The Darkness - One Way Ticket to Hell...and Back 
Music Disc Reviews Audio CD
Written by Dan MacIntosh   
Tuesday, 29 November 2005

artist: The Darkness

One Way Ticket To Hell…And Back
format: 16-bit stereo CD
label: Atlantic Records
release year: 2005
performance: 8
sound: 7
reviewer: Dan Macintosh

The Darkness is a relatively new band – One Way Ticket to Hell…And Back is their second release – but it often sounds like a much older group, say, Queen. Such a specific comparison should come as no great surprise, because Roy Thomas Baker manned this disc, and he produced a few Queen albums back in the day. It’s a work that hearkens back to Queen musically, because each track is packed with excessive instrumentation, ranging from pan flute to bagpipes. Vocally, the “Mercury” level is also significantly high, due to lead singer Justin Hawkins’ histrionic performance, as well as in the way backing vocals are harmonically layered, especially during “Blind Man.”

This British band also shares a strong taste for hedonism. Take the not-so-subtly-titled “Knockers.” Sample lyric: “You’re devilish and dirty/They say you’re pushing 30/Well, pushing 30 stone.” (For our non-U.K. readers, a stone is 14 pounds. Do the math, and weep.) Such a track would fit right into any mix tape that also included “Fat Bottomed Girls” and “Tie Your Mother Down.” Lust, a common lyrical theme here, is also touched upon in “English Country Gardens” and “Dinner Lady Arms.”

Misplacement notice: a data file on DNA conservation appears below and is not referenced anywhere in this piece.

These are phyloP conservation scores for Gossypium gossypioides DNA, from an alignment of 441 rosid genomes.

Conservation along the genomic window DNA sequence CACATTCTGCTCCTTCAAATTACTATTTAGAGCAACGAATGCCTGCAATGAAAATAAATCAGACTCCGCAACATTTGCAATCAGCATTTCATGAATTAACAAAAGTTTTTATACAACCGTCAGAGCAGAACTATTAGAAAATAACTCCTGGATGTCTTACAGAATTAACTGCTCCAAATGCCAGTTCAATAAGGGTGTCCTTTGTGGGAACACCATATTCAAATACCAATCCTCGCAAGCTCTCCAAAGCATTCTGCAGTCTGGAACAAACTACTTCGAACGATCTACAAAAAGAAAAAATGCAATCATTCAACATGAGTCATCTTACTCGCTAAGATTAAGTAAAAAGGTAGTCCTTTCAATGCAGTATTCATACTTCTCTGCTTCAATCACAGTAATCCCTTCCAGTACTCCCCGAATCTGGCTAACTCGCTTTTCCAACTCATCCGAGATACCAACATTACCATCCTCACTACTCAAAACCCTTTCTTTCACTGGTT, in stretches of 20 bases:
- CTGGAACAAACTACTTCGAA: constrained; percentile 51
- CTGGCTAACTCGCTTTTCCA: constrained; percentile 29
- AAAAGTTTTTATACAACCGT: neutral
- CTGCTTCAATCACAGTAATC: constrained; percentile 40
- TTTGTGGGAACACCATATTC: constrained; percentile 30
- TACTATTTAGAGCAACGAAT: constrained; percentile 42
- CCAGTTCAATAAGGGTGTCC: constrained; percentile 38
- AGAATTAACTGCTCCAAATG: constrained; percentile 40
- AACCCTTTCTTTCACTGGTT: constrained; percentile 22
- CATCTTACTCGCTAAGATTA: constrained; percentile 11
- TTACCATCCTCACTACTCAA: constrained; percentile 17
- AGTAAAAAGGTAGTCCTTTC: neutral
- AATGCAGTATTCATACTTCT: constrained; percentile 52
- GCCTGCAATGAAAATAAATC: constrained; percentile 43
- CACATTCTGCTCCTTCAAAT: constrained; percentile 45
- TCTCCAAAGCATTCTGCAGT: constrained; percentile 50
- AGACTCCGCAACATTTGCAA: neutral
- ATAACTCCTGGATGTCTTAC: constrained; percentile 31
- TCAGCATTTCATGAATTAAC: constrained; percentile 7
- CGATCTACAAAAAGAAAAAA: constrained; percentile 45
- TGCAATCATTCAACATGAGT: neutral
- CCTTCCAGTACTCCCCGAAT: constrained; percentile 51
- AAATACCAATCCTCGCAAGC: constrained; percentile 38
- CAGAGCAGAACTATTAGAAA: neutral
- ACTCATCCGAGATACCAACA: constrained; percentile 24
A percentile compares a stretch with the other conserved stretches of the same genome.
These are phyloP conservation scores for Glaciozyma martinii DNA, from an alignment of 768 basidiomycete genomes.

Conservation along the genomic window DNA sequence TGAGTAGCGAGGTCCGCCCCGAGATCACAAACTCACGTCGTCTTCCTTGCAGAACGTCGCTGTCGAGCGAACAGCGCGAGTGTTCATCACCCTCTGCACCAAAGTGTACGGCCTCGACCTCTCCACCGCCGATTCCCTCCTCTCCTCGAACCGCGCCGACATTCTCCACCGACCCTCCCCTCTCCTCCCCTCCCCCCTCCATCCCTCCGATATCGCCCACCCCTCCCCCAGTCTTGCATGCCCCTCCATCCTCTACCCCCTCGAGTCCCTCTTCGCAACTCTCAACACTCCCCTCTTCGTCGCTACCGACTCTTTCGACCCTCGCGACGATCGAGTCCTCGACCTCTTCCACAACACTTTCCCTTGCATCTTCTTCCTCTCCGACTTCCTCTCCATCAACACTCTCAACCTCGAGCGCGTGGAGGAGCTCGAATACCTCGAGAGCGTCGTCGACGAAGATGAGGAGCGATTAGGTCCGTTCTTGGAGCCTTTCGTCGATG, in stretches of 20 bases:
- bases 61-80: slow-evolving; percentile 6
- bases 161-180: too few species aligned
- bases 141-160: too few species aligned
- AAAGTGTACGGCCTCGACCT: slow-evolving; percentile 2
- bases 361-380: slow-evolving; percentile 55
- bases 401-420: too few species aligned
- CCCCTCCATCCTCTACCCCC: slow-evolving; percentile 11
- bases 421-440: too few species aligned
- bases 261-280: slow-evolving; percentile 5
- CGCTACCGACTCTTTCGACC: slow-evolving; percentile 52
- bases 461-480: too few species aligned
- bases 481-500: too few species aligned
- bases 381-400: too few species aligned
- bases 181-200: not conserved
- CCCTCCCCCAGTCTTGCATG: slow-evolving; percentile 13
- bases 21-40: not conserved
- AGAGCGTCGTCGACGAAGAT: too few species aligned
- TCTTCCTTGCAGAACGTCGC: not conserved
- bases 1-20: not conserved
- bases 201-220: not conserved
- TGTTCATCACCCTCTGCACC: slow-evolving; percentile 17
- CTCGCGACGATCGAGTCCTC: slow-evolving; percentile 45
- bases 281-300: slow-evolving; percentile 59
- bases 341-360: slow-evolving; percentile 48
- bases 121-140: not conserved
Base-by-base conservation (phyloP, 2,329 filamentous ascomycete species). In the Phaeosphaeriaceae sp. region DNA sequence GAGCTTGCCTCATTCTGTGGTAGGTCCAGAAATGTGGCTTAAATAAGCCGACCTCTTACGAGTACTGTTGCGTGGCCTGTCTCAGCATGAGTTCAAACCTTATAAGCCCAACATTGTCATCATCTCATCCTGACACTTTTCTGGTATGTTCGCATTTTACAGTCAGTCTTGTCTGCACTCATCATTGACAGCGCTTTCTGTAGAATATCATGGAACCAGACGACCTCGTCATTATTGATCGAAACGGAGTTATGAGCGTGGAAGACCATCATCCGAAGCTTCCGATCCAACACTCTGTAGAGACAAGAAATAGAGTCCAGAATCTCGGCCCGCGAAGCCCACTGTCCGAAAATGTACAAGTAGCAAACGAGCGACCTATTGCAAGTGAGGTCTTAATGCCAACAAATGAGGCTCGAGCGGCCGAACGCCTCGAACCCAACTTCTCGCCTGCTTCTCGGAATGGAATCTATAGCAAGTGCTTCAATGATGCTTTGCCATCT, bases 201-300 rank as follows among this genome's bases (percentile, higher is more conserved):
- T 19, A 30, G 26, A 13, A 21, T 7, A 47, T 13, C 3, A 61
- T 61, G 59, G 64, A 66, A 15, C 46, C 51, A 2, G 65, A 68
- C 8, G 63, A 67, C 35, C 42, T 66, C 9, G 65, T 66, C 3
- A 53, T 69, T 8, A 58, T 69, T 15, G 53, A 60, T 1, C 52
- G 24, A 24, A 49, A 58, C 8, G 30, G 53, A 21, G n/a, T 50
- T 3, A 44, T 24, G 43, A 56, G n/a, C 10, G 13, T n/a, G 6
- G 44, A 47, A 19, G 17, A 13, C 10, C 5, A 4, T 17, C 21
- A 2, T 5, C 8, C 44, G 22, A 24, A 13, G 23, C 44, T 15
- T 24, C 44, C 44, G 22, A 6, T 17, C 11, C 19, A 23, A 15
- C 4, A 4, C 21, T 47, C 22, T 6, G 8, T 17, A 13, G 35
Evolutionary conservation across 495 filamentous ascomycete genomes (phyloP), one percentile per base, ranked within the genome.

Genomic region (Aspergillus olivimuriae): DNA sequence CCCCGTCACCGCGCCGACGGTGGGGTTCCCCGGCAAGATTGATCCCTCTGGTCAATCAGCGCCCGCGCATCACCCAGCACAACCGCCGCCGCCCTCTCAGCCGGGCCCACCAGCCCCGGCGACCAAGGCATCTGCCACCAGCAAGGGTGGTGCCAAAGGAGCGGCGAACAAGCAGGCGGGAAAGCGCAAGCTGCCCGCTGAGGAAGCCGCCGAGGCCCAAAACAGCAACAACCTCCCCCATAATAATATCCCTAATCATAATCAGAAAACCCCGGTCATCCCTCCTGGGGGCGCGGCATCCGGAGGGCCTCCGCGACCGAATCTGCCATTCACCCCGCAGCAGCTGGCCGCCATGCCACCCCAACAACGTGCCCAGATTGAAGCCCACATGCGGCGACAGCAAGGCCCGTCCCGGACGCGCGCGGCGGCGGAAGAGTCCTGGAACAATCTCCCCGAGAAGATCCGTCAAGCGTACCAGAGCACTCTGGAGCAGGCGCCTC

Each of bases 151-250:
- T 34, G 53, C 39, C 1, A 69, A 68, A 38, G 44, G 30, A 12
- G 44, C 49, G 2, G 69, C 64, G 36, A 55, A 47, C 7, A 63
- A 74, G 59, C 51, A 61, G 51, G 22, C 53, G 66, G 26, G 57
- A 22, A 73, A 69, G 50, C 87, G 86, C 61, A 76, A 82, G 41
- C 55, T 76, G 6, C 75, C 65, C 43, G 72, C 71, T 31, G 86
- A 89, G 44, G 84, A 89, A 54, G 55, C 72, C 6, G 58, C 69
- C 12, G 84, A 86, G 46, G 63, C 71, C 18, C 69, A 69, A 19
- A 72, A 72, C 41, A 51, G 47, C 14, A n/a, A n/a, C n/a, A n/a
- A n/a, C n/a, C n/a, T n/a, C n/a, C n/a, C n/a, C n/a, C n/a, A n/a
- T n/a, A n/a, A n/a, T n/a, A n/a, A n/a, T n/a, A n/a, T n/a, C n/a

Nevertheless, there are still a few brief moments when these boys aren’t thinking exclusively about sex. Sometimes they think about drugs. The disc opens with “One Way Ticket,” a warning against the excesses of drug abuse, which incorporates the sound effect of someone sniffing cocaine.

And sometimes they think about rock and roll. “Bald” might be an even scarier subject for hard-rocking musicians, as it contemplates, for them, a fate worse than death.

The production on this CD is simply sparkling. There’s so much going on, with so many different elements vying for attention in its mixes, it must have taken a lot of work just to get them to all play together nicely. Roy Thomas Baker was shooting for nothing short of grandiose here and he hit that mark every time.

When Queen was flying in the face of punk’s simplicity back in the ‘70s, Freddie Mercury and his band mates sure were over-the-top. But whenever the Darkness is doing its best Queen impression here, this retro behavior somehow provides a small measure of nostalgic glee. Much like a rich, chocolaty dessert, the Darkness is probably only appetizing in small dosages. Warning: an overloaded box set by this outfit might just cause untreatable sugar rush, and death. But this singular release is a tasty treat, especially when set against so much of the bland and flavorless music out there these days. Go ahead and take this one-way ticket to Buckingham Palace. It’s well worth the trip.

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